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Federal Court Temporarily Blocks Trump Administration’s Asylum Ban

Asylum is a protection granted to certain foreign nationals already in the United States or at the border of the United States.

An applicant for asylum must satisfy three basic requirements to obtain asylum: 1) the asylum applicant must establish he or she fears persecution in his or her home country, 2) the asylum applicant has been or would be persecuted based on his or her race, religion, nationality, political opinion, or membership in a particular social group, and 3) the asylum applicant must establish that the government of his or her home country is either involved in the persecution or unable or unwilling to control the conduct of private/nongovernmental actors. A person granted asylum is protected from being returned to his or her home country and is authorized to work in the United States.

On November 9, 2018, the Trump administration issued an asylum ban. The asylum ban made it so that only people who crossed the United States’ southern border at legal checkpoints could apply for asylum, and rendered persons who entered elsewhere ineligible for asylum.

On November 19, 2018, a federal court temporarily blocked the Trump administration’s asylum ban.[1]    

The temporary order explains that “Congress has clearly commanded that immigrants be eligible for asylum regardless of where they enter.” The judge’s reasoning is founded upon United States’ asylum law which indicates that “any alien who is physically present in the United States or who arrives in the United States (whether or not at a designated port of arrival . . . may apply for asylum.” 8 U.S.C. § 1158 (a) (1). The temporary order also explains that “failure to comply with the entry requirements such as arriving at a designated port of entry, should bear little, if any, weight in the asylum process.” As such, the federal judge determined that the plaintiff’s case was likely to succeed on the merits, and issued a temporary restraining order on the President’s asylum ban.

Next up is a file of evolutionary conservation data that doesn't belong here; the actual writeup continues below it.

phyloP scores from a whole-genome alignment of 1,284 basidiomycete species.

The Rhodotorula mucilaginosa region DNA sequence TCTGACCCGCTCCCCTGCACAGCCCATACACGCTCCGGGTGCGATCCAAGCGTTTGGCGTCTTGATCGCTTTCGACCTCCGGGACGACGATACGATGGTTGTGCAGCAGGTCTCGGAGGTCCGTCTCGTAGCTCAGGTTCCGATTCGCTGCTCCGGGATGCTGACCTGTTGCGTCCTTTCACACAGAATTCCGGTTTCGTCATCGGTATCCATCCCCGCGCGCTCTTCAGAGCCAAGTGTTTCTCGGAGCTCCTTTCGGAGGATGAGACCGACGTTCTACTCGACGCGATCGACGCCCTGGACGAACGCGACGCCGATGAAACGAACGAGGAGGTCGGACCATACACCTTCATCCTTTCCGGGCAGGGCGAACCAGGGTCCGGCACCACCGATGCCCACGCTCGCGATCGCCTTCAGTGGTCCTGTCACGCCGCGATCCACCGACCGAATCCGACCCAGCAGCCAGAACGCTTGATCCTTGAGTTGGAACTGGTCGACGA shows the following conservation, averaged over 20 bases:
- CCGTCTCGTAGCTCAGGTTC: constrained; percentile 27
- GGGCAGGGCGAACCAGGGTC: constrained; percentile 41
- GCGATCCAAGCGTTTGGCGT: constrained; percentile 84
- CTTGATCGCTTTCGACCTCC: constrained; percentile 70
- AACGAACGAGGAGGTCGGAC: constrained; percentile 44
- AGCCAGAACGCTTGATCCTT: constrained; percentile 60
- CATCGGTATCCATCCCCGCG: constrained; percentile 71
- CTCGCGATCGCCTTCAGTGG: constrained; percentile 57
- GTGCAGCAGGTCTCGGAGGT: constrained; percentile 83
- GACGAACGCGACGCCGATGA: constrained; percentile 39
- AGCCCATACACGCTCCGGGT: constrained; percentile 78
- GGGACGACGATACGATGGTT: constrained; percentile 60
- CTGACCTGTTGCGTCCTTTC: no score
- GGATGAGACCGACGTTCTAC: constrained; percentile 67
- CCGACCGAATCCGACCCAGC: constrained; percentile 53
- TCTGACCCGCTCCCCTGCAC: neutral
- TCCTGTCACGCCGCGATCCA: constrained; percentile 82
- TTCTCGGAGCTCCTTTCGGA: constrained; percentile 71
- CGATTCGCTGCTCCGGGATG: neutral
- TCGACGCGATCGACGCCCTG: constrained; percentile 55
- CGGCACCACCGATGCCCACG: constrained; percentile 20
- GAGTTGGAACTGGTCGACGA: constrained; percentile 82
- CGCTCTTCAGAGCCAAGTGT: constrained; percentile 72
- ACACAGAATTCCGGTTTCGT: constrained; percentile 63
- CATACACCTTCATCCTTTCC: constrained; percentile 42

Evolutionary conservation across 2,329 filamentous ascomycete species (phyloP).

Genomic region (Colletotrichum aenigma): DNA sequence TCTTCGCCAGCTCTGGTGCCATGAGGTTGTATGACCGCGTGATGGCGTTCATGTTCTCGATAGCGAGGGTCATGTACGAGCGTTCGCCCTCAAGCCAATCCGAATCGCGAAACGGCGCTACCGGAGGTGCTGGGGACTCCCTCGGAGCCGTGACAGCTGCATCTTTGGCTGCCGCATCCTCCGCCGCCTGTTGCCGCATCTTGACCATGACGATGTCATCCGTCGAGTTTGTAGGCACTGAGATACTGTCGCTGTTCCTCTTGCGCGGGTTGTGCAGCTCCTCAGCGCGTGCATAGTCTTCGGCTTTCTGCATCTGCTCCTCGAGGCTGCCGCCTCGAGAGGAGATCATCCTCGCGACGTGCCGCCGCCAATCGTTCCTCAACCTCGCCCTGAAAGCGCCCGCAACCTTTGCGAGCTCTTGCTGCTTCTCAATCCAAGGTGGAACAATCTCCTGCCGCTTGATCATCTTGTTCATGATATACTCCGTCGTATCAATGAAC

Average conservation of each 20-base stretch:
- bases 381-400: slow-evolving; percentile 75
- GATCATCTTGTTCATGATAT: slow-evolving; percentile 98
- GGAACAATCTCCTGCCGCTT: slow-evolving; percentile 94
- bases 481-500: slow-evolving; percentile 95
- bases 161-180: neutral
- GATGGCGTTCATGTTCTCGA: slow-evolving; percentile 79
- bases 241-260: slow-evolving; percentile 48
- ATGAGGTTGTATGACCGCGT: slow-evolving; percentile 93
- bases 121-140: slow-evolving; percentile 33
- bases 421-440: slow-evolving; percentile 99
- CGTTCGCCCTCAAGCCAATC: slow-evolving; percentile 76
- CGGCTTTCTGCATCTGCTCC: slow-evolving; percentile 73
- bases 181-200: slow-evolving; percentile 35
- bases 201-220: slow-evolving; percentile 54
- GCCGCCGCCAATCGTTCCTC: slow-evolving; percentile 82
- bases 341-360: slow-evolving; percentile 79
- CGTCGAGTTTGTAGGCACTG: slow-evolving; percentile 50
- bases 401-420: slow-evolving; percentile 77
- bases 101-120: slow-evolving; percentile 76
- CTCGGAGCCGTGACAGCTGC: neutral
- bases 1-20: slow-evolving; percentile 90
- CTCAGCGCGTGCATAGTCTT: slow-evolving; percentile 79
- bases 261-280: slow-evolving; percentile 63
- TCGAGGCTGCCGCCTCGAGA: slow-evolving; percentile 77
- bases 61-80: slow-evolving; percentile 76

The federal court judge further reasoned that, although the President has broad authority when it comes to immigration, “he may not rewrite the immigration laws to impose a condition that Congress has expressly forbidden.”

The judge also noted that persons seeking asylum, under the Trump administration’s asylum ban, would be forced “to choose between violence at the border, violence at home, or giving up a pathway to refugee status.” The temporary restraining order remains effective until December 19, 2018.

[1] A copy of the temporary restraining order can be found at the following link: